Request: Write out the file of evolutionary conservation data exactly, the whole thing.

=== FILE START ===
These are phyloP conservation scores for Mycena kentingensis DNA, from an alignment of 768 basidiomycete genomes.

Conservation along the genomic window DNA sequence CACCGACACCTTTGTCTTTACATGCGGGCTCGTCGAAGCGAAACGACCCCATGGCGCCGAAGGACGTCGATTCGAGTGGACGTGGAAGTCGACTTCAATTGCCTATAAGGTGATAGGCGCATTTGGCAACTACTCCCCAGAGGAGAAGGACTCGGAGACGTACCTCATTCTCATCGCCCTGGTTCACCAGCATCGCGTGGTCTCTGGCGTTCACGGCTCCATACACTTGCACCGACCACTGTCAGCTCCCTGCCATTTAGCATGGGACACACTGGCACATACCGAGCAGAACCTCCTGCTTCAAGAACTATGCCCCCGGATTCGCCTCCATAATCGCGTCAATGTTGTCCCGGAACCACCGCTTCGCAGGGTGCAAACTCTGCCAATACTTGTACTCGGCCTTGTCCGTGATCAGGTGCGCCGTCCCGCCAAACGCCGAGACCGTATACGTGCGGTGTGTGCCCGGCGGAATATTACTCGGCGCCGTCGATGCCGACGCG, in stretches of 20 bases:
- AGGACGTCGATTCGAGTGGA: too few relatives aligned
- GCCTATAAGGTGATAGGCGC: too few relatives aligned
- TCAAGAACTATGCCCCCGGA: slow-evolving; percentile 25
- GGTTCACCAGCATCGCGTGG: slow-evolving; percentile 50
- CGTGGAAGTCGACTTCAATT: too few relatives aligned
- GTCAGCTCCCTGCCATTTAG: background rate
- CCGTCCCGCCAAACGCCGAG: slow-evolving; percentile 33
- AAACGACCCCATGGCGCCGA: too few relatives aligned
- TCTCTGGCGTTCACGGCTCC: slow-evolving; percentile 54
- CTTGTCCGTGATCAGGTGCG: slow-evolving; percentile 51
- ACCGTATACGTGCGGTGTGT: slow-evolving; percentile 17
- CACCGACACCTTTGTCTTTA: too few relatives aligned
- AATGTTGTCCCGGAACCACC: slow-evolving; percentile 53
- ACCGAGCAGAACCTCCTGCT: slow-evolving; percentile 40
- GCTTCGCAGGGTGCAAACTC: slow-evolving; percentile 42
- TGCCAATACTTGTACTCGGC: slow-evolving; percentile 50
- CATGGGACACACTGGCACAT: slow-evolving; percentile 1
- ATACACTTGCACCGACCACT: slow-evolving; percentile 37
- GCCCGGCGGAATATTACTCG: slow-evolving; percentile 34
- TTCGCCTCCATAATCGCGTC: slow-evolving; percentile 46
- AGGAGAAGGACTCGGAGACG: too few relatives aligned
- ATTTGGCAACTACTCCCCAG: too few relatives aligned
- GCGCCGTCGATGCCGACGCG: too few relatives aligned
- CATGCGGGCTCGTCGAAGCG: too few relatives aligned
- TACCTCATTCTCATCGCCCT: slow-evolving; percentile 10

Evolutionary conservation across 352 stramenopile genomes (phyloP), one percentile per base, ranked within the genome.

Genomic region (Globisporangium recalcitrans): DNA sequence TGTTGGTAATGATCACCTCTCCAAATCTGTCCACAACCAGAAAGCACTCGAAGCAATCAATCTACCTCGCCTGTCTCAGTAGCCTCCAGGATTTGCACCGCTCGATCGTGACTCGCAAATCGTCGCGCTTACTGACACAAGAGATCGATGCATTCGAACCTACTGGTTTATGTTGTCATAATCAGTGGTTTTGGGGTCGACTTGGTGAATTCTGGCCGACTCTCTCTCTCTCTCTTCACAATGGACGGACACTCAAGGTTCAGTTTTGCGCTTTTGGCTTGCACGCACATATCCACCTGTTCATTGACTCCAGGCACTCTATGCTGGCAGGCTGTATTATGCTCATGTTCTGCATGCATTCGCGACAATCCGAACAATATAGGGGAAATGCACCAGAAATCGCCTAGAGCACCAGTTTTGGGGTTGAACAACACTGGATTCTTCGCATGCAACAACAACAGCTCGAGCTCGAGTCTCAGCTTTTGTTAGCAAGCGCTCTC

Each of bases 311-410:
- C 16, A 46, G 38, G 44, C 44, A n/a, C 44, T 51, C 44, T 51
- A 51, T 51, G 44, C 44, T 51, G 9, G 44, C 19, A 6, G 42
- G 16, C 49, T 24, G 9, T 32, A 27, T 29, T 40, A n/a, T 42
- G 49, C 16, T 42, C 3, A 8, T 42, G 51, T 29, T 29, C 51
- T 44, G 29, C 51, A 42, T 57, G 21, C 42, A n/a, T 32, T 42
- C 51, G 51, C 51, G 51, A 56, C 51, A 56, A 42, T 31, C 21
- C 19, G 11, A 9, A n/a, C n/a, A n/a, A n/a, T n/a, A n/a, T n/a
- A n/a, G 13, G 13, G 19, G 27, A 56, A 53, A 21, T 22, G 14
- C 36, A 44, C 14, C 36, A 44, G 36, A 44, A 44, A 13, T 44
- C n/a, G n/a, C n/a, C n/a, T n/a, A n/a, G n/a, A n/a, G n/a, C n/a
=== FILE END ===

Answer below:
These are phyloP conservation scores for Mycena kentingensis DNA, from an alignment of 768 basidiomycete genomes.

Conservation along the genomic window DNA sequence CACCGACACCTTTGTCTTTACATGCGGGCTCGTCGAAGCGAAACGACCCCATGGCGCCGAAGGACGTCGATTCGAGTGGACGTGGAAGTCGACTTCAATTGCCTATAAGGTGATAGGCGCATTTGGCAACTACTCCCCAGAGGAGAAGGACTCGGAGACGTACCTCATTCTCATCGCCCTGGTTCACCAGCATCGCGTGGTCTCTGGCGTTCACGGCTCCATACACTTGCACCGACCACTGTCAGCTCCCTGCCATTTAGCATGGGACACACTGGCACATACCGAGCAGAACCTCCTGCTTCAAGAACTATGCCCCCGGATTCGCCTCCATAATCGCGTCAATGTTGTCCCGGAACCACCGCTTCGCAGGGTGCAAACTCTGCCAATACTTGTACTCGGCCTTGTCCGTGATCAGGTGCGCCGTCCCGCCAAACGCCGAGACCGTATACGTGCGGTGTGTGCCCGGCGGAATATTACTCGGCGCCGTCGATGCCGACGCG, in stretches of 20 bases:
- AGGACGTCGATTCGAGTGGA: too few relatives aligned
- GCCTATAAGGTGATAGGCGC: too few relatives aligned
- TCAAGAACTATGCCCCCGGA: slow-evolving; percentile 25
- GGTTCACCAGCATCGCGTGG: slow-evolving; percentile 50
- CGTGGAAGTCGACTTCAATT: too few relatives aligned
- GTCAGCTCCCTGCCATTTAG: background rate
- CCGTCCCGCCAAACGCCGAG: slow-evolving; percentile 33
- AAACGACCCCATGGCGCCGA: too few relatives aligned
- TCTCTGGCGTTCACGGCTCC: slow-evolving; percentile 54
- CTTGTCCGTGATCAGGTGCG: slow-evolving; percentile 51
- ACCGTATACGTGCGGTGTGT: slow-evolving; percentile 17
- CACCGACACCTTTGTCTTTA: too few relatives aligned
- AATGTTGTCCCGGAACCACC: slow-evolving; percentile 53
- ACCGAGCAGAACCTCCTGCT: slow-evolving; percentile 40
- GCTTCGCAGGGTGCAAACTC: slow-evolving; percentile 42
- TGCCAATACTTGTACTCGGC: slow-evolving; percentile 50
- CATGGGACACACTGGCACAT: slow-evolving; percentile 1
- ATACACTTGCACCGACCACT: slow-evolving; percentile 37
- GCCCGGCGGAATATTACTCG: slow-evolving; percentile 34
- TTCGCCTCCATAATCGCGTC: slow-evolving; percentile 46
- AGGAGAAGGACTCGGAGACG: too few relatives aligned
- ATTTGGCAACTACTCCCCAG: too few relatives aligned
- GCGCCGTCGATGCCGACGCG: too few relatives aligned
- CATGCGGGCTCGTCGAAGCG: too few relatives aligned
- TACCTCATTCTCATCGCCCT: slow-evolving; percentile 10

Evolutionary conservation across 352 stramenopile genomes (phyloP), one percentile per base, ranked within the genome.

Genomic region (Globisporangium recalcitrans): DNA sequence TGTTGGTAATGATCACCTCTCCAAATCTGTCCACAACCAGAAAGCACTCGAAGCAATCAATCTACCTCGCCTGTCTCAGTAGCCTCCAGGATTTGCACCGCTCGATCGTGACTCGCAAATCGTCGCGCTTACTGACACAAGAGATCGATGCATTCGAACCTACTGGTTTATGTTGTCATAATCAGTGGTTTTGGGGTCGACTTGGTGAATTCTGGCCGACTCTCTCTCTCTCTCTTCACAATGGACGGACACTCAAGGTTCAGTTTTGCGCTTTTGGCTTGCACGCACATATCCACCTGTTCATTGACTCCAGGCACTCTATGCTGGCAGGCTGTATTATGCTCATGTTCTGCATGCATTCGCGACAATCCGAACAATATAGGGGAAATGCACCAGAAATCGCCTAGAGCACCAGTTTTGGGGTTGAACAACACTGGATTCTTCGCATGCAACAACAACAGCTCGAGCTCGAGTCTCAGCTTTTGTTAGCAAGCGCTCTC

Each of bases 311-410:
- C 16, A 46, G 38, G 44, C 44, A n/a, C 44, T 51, C 44, T 51
- A 51, T 51, G 44, C 44, T 51, G 9, G 44, C 19, A 6, G 42
- G 16, C 49, T 24, G 9, T 32, A 27, T 29, T 40, A n/a, T 42
- G 49, C 16, T 42, C 3, A 8, T 42, G 51, T 29, T 29, C 51
- T 44, G 29, C 51, A 42, T 57, G 21, C 42, A n/a, T 32, T 42
- C 51, G 51, C 51, G 51, A 56, C 51, A 56, A 42, T 31, C 21
- C 19, G 11, A 9, A n/a, C n/a, A n/a, A n/a, T n/a, A n/a, T n/a
- A n/a, G 13, G 13, G 19, G 27, A 56, A 53, A 21, T 22, G 14
- C 36, A 44, C 14, C 36, A 44, G 36, A 44, A 44, A 13, T 44
- C n/a, G n/a, C n/a, C n/a, T n/a, A n/a, G n/a, A n/a, G n/a, C n/a